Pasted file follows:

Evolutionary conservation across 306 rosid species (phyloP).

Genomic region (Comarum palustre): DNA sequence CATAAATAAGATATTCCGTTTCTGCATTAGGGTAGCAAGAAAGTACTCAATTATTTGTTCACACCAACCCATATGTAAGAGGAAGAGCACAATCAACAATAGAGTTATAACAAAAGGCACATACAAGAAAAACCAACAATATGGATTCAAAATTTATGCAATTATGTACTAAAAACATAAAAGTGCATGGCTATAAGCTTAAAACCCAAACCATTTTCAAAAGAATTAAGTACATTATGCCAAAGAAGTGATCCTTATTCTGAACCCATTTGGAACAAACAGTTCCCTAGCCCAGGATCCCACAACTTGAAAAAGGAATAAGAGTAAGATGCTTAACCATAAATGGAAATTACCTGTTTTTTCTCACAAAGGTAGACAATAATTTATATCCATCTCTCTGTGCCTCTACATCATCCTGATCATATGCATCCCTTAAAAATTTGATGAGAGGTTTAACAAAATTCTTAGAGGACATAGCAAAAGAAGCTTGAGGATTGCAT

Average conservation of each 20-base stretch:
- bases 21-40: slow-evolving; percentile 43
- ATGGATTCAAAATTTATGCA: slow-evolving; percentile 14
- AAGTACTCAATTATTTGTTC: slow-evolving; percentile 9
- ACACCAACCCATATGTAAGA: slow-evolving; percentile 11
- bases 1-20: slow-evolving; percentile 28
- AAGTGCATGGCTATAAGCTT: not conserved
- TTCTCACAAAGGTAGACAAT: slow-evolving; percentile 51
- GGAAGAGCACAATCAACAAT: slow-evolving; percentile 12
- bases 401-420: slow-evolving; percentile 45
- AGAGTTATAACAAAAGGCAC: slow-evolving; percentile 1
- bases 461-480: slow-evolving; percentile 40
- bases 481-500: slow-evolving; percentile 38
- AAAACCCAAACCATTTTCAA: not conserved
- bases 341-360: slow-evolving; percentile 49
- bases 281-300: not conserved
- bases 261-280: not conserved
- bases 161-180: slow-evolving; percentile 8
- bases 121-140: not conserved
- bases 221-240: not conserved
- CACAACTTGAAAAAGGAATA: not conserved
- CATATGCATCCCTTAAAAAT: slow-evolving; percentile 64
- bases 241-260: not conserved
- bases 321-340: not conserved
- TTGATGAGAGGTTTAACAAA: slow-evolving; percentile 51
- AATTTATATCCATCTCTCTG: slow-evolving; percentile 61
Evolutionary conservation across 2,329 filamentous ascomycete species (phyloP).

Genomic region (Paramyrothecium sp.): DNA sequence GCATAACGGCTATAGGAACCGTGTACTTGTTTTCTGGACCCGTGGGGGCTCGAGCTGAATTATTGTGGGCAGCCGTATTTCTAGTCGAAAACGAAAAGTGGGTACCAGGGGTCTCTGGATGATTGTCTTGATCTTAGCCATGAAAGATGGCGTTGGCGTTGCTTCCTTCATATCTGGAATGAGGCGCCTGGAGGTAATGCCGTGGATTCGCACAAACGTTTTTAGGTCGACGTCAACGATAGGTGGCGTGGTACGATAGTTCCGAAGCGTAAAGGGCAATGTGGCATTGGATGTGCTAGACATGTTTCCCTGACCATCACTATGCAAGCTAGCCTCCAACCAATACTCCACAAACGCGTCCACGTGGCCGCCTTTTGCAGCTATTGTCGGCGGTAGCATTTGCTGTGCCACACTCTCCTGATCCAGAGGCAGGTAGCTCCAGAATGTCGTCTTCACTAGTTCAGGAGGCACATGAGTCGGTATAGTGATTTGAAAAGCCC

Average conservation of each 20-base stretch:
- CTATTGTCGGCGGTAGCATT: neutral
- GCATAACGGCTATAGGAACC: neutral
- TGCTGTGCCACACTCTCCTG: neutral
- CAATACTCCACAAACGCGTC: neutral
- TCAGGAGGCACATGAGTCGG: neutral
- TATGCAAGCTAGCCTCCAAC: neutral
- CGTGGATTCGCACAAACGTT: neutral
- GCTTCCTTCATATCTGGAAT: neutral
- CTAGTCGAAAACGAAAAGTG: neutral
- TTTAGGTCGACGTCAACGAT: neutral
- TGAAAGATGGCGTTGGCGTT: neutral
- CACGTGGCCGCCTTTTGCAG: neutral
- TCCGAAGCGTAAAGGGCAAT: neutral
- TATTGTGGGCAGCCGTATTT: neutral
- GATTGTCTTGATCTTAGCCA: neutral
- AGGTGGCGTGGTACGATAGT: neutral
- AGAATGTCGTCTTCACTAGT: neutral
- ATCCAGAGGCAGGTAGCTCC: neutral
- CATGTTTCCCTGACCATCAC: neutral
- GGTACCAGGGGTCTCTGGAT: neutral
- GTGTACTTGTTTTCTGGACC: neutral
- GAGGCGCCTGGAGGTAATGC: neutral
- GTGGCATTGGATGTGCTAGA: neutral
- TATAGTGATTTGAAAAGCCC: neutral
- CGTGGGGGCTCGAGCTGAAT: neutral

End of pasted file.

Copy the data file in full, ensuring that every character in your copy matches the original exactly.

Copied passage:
Evolutionary conservation across 306 rosid species (phyloP).

Genomic region (Comarum palustre): DNA sequence CATAAATAAGATATTCCGTTTCTGCATTAGGGTAGCAAGAAAGTACTCAATTATTTGTTCACACCAACCCATATGTAAGAGGAAGAGCACAATCAACAATAGAGTTATAACAAAAGGCACATACAAGAAAAACCAACAATATGGATTCAAAATTTATGCAATTATGTACTAAAAACATAAAAGTGCATGGCTATAAGCTTAAAACCCAAACCATTTTCAAAAGAATTAAGTACATTATGCCAAAGAAGTGATCCTTATTCTGAACCCATTTGGAACAAACAGTTCCCTAGCCCAGGATCCCACAACTTGAAAAAGGAATAAGAGTAAGATGCTTAACCATAAATGGAAATTACCTGTTTTTTCTCACAAAGGTAGACAATAATTTATATCCATCTCTCTGTGCCTCTACATCATCCTGATCATATGCATCCCTTAAAAATTTGATGAGAGGTTTAACAAAATTCTTAGAGGACATAGCAAAAGAAGCTTGAGGATTGCAT

Average conservation of each 20-base stretch:
- bases 21-40: slow-evolving; percentile 43
- ATGGATTCAAAATTTATGCA: slow-evolving; percentile 14
- AAGTACTCAATTATTTGTTC: slow-evolving; percentile 9
- ACACCAACCCATATGTAAGA: slow-evolving; percentile 11
- bases 1-20: slow-evolving; percentile 28
- AAGTGCATGGCTATAAGCTT: not conserved
- TTCTCACAAAGGTAGACAAT: slow-evolving; percentile 51
- GGAAGAGCACAATCAACAAT: slow-evolving; percentile 12
- bases 401-420: slow-evolving; percentile 45
- AGAGTTATAACAAAAGGCAC: slow-evolving; percentile 1
- bases 461-480: slow-evolving; percentile 40
- bases 481-500: slow-evolving; percentile 38
- AAAACCCAAACCATTTTCAA: not conserved
- bases 341-360: slow-evolving; percentile 49
- bases 281-300: not conserved
- bases 261-280: not conserved
- bases 161-180: slow-evolving; percentile 8
- bases 121-140: not conserved
- bases 221-240: not conserved
- CACAACTTGAAAAAGGAATA: not conserved
- CATATGCATCCCTTAAAAAT: slow-evolving; percentile 64
- bases 241-260: not conserved
- bases 321-340: not conserved
- TTGATGAGAGGTTTAACAAA: slow-evolving; percentile 51
- AATTTATATCCATCTCTCTG: slow-evolving; percentile 61
Evolutionary conservation across 2,329 filamentous ascomycete species (phyloP).

Genomic region (Paramyrothecium sp.): DNA sequence GCATAACGGCTATAGGAACCGTGTACTTGTTTTCTGGACCCGTGGGGGCTCGAGCTGAATTATTGTGGGCAGCCGTATTTCTAGTCGAAAACGAAAAGTGGGTACCAGGGGTCTCTGGATGATTGTCTTGATCTTAGCCATGAAAGATGGCGTTGGCGTTGCTTCCTTCATATCTGGAATGAGGCGCCTGGAGGTAATGCCGTGGATTCGCACAAACGTTTTTAGGTCGACGTCAACGATAGGTGGCGTGGTACGATAGTTCCGAAGCGTAAAGGGCAATGTGGCATTGGATGTGCTAGACATGTTTCCCTGACCATCACTATGCAAGCTAGCCTCCAACCAATACTCCACAAACGCGTCCACGTGGCCGCCTTTTGCAGCTATTGTCGGCGGTAGCATTTGCTGTGCCACACTCTCCTGATCCAGAGGCAGGTAGCTCCAGAATGTCGTCTTCACTAGTTCAGGAGGCACATGAGTCGGTATAGTGATTTGAAAAGCCC

Average conservation of each 20-base stretch:
- CTATTGTCGGCGGTAGCATT: neutral
- GCATAACGGCTATAGGAACC: neutral
- TGCTGTGCCACACTCTCCTG: neutral
- CAATACTCCACAAACGCGTC: neutral
- TCAGGAGGCACATGAGTCGG: neutral
- TATGCAAGCTAGCCTCCAAC: neutral
- CGTGGATTCGCACAAACGTT: neutral
- GCTTCCTTCATATCTGGAAT: neutral
- CTAGTCGAAAACGAAAAGTG: neutral
- TTTAGGTCGACGTCAACGAT: neutral
- TGAAAGATGGCGTTGGCGTT: neutral
- CACGTGGCCGCCTTTTGCAG: neutral
- TCCGAAGCGTAAAGGGCAAT: neutral
- TATTGTGGGCAGCCGTATTT: neutral
- GATTGTCTTGATCTTAGCCA: neutral
- AGGTGGCGTGGTACGATAGT: neutral
- AGAATGTCGTCTTCACTAGT: neutral
- ATCCAGAGGCAGGTAGCTCC: neutral
- CATGTTTCCCTGACCATCAC: neutral
- GGTACCAGGGGTCTCTGGAT: neutral
- GTGTACTTGTTTTCTGGACC: neutral
- GAGGCGCCTGGAGGTAATGC: neutral
- GTGGCATTGGATGTGCTAGA: neutral
- TATAGTGATTTGAAAAGCCC: neutral
- CGTGGGGGCTCGAGCTGAAT: neutral